ST. LOUIS, MO—Eight members of a criminal enterprise operating out of five St. Louis area convenience stores have pled guilty to charges of federal racketeering or related charges, Acting United States Attorney Michael W. Reap and Roland Corvington, Special Agent in Charge, FBI St. Louis announced today.
As far back as 2000, the RICO conspiracy has involved bank fraud, receipt of stolen property, conducting an unlicensed money transmitting business, purchasing contraband cigarettes for resale, evading reporting requirement on exporting monetary instruments, and transporting monetary instruments and funds to avoid reporting requirements.
According to plea agreements, the Hamed Organization was a criminal enterprise that operated primarily in the City of St. Louis and St. Louis County. Members and associates of the enterprise, many who are related to each other, raises money through legal and illegal means for themselves and to transfer money to entities in the Palestinian territories.
The convenience stores were utilized to receive and sell stolen goods such as infant formula, computers, Global Positioning System devices and cigarettes. The enterprise bought the stolen property at rates significantly below fair market retail value and sold the items through the convenience stores at a large profit.
The criminal enterprise operated out of the following area convenience stores:
Regal Food I, 4201 McRee Avenue, St. Louis; Regal Food II, 3852 Virginia Avenue, St. Louis; Ferguson Market, 9101 West Florissant Avenue, Ferguson; Prince Market, 9826 St. Charles Rock Road, St. Louis; and St. Louis Supermarket, 4331 Natural Bridge Avenue, St. Louis.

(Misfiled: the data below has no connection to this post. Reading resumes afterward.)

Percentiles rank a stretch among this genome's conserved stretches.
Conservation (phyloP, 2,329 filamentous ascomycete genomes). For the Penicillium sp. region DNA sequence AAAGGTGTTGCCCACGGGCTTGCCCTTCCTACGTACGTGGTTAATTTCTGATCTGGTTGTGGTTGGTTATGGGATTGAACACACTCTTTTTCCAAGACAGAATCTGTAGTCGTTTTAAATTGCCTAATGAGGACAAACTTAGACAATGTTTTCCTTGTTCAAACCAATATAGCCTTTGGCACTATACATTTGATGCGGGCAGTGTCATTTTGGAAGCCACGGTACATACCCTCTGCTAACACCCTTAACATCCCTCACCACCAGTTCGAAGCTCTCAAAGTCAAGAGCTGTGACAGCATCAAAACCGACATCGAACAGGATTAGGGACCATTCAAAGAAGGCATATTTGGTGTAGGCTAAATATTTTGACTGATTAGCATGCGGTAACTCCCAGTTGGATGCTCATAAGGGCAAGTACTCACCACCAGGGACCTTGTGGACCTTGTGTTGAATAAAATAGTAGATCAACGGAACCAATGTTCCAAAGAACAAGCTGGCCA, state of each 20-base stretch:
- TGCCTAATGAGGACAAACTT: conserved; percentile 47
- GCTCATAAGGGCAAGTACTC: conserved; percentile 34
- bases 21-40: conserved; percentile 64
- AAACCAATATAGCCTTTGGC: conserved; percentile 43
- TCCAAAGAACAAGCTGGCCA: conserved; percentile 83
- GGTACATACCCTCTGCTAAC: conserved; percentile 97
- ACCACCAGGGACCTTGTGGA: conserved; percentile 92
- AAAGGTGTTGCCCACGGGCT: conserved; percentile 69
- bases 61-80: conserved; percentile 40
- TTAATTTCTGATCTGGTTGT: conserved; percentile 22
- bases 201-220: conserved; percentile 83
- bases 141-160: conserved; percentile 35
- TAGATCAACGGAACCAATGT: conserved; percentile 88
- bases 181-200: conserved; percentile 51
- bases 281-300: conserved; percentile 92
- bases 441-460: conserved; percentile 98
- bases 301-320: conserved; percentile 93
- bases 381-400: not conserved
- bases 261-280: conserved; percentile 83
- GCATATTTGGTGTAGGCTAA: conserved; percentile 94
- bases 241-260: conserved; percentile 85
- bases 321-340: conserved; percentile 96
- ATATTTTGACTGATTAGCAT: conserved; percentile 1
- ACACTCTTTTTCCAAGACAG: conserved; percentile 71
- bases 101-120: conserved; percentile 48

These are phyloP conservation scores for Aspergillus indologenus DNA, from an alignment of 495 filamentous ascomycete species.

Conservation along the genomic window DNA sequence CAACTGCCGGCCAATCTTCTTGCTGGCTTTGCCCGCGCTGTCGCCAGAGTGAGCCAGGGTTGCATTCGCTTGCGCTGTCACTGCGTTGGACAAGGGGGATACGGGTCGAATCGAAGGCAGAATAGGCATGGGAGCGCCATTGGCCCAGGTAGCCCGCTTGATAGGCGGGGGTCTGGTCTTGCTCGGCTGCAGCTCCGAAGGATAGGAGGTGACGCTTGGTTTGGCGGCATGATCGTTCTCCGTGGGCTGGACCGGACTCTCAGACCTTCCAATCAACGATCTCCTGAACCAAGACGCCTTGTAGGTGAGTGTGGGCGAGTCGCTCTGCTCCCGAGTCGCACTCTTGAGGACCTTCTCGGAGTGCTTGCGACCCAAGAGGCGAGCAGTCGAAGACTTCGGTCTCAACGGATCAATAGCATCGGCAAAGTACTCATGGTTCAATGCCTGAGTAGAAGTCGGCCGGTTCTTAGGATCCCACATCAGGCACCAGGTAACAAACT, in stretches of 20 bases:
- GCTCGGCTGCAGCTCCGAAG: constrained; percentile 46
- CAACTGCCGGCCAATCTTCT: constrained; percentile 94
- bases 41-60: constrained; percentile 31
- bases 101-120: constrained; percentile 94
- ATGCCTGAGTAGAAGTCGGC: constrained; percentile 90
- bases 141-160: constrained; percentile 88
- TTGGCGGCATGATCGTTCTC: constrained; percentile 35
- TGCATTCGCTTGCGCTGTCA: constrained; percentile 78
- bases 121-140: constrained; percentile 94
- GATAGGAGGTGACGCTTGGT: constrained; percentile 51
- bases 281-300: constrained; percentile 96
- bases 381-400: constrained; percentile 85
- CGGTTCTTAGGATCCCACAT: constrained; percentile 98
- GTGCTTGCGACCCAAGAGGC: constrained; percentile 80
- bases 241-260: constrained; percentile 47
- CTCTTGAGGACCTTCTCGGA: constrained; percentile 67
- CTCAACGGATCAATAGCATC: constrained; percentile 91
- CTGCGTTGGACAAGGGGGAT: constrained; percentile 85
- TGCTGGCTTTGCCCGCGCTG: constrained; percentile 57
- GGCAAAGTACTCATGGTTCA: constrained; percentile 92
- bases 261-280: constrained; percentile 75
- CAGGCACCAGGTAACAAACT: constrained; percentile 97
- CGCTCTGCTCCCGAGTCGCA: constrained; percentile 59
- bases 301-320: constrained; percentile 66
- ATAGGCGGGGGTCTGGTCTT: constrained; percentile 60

Bassam Hisham Hamed, 34; Florissant, MO, chief executive of the enterprise – pled guilty to conspiracy to structure the exportation of monetary instruments to avoid reporting requirements; Ghandi Hisham Hamed, 32, Florissant, MO, leader of the enterprise and brother of Bassam Hamed – pled guilty to racketeering; Ayoub Hisham Hamed, 28; Hazelwood, MO, brother of Bassam Hamed – pled guilty to conspiracy to structure the exportation of monetary instruments to avoid reporting requirements; Said Jarabaa, 36, Florissant, MO, leader of the enterprise – pled guilty to racketeering; Suhail Jarabaa, 29, Florissant, MO, brother of Said Jarabaa – pled guilty to conspiracy to structure the exportation of monetary instruments to avoid reporting requirements; Mohammed Badwan, 35, Florissant, MO, brother of Mazen – pled guilty to racketeering; Mazen Badwan, 37,Florissant, MO, brother of Mohammed – pled guilty to racketeering; and Nael Abdeljabbar, 49, Florissant, MO – pled guilty to racketeering. These men appeared this afternoon before United States District Judge Charles A. Shaw and sentencing was set for March 2010.
Charges and maximum penalties:
RICO Conspiracy, 20 years prison and/or fines up to $250,000 or twice the gross profits/proceeds; Conspiracy to structure in order to avoid reporting requirements, five years prison and/or fines up to $250,000. “The current necessity to assure that money transported overseas is not directed to terrorist organizations requires compliance with existing monetary laws. Willful flaunting of the regulations will be vigorously prosecuted as reflected by this case,” said Reap.
Corvington said, “The pleas today culminate a multi-year investigation into a group of individuals sending ill-gotten gains overseas. The investigation and prosecution of organized criminals engaging in raising money to finance terrorism overseas is a top priority. The FBI Joint Terrorism Task Force is dedicated to not just arresting such individuals, but disrupting and dismantling all such operations.”
Reap commended the work on this case by the FBI Joint Terrorism Task Force, Assistant United States Attorneys John J. Ware, Matthew Drake and Steven Holtshouser who are handling the case for the U.S. Attorney’s office.&/p